In the upper caste imagination, reservation is indelibly branded as a welfare programme giving handouts to a set of caste-marked “beneficiaries”. From this perspective, those who receive this benefit — the “reserved category” — are deviant exceptions who fall outside the normal or ‘general category’ of caste-less citizens which constitutes the nation. It is this caste-less nation that gives reservation to certain castes to compensate for the “historical wrongs” done to them in the distant past, and to help them overcome their backwardness. Only when reservation is understood in this way can we make sense of objections such as: How long will reservations continue? Why is caste and not economic need the criterion? And of forms of protest, such as a symbolic polishing of shoes and sweeping of streets by youth wearing stethoscopes or lab coats that reservation provokes from the upper castes.

From such a vantage point, it is impossible to see that the true origins of reservation lie in a promise of good faith that forms the core of the social contract on which our nation is founded. Reservation is a pre-Independence policy inaugurated by the Government of India Act of 1935, which created the schedules listing so-called Scheduled Castes (SC) and Scheduled Tribes (ST). The policy itself is the outcome of the Poona Pact between Gandhi and Ambedkar, in which the latter was forced to withdraw the claim by untouchable castes to a separate electorate in return for guaranteed representation in the legislature and the broad assurance that the nation, represented by Gandhi and the Congress, would do everything in its power to end untouchability and caste discrimination. Thus, reservation is a fundamentally political promise made in acknowledgement of the fact that caste literally excludes sizeable communities from Indian society. Since independence is demanded in the name of the Indian nation, and since the modern nation is supposed to be an egalitarian form of community, the Poona Pact is a compromise whereby the untouchables agree to forego their demand for a nation (electorate) of their own and be part of the larger nation in spite of their caste exclusion. In short, reservation is intended to be the response, from a nationalist movement led by the upper castes, to the bitter truth in Ambedkar’s poignant statement: “Gandhiji, I have no homeland.”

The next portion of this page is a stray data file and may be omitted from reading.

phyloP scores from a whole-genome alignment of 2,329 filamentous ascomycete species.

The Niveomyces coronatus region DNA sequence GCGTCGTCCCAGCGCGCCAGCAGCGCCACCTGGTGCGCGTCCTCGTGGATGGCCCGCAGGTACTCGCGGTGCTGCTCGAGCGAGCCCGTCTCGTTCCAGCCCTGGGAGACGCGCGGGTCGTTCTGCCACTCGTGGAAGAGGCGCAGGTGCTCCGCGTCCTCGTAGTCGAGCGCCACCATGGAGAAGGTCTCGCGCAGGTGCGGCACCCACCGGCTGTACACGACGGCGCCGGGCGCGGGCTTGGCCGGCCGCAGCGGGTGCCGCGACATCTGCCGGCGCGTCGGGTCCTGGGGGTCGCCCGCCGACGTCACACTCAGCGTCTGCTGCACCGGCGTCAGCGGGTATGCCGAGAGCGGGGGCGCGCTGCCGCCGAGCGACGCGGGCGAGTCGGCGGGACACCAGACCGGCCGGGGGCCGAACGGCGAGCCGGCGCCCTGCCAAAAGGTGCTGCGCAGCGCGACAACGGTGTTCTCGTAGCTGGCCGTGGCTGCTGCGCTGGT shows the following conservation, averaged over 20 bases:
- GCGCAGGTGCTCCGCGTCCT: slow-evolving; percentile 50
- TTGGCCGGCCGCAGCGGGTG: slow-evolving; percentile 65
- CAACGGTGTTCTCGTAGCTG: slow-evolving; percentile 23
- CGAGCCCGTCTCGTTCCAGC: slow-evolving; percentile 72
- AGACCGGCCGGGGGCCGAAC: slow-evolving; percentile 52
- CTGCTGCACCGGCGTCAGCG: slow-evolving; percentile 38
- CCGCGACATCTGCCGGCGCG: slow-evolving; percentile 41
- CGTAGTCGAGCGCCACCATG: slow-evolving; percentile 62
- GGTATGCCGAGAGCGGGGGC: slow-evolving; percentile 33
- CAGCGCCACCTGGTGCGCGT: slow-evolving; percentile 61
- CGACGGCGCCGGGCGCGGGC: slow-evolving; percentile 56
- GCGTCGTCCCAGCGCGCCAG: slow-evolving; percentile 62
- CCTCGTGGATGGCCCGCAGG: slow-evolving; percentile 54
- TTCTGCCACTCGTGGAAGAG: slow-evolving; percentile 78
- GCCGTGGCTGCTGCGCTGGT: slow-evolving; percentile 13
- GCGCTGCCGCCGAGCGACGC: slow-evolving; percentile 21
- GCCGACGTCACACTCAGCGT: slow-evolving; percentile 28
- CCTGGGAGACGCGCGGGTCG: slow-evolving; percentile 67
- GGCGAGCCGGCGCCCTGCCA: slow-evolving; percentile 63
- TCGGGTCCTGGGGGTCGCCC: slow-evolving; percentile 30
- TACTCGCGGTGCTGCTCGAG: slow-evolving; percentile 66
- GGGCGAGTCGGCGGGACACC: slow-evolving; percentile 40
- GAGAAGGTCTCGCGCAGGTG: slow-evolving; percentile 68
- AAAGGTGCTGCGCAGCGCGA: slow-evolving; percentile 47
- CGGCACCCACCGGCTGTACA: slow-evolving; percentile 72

Beyond welfare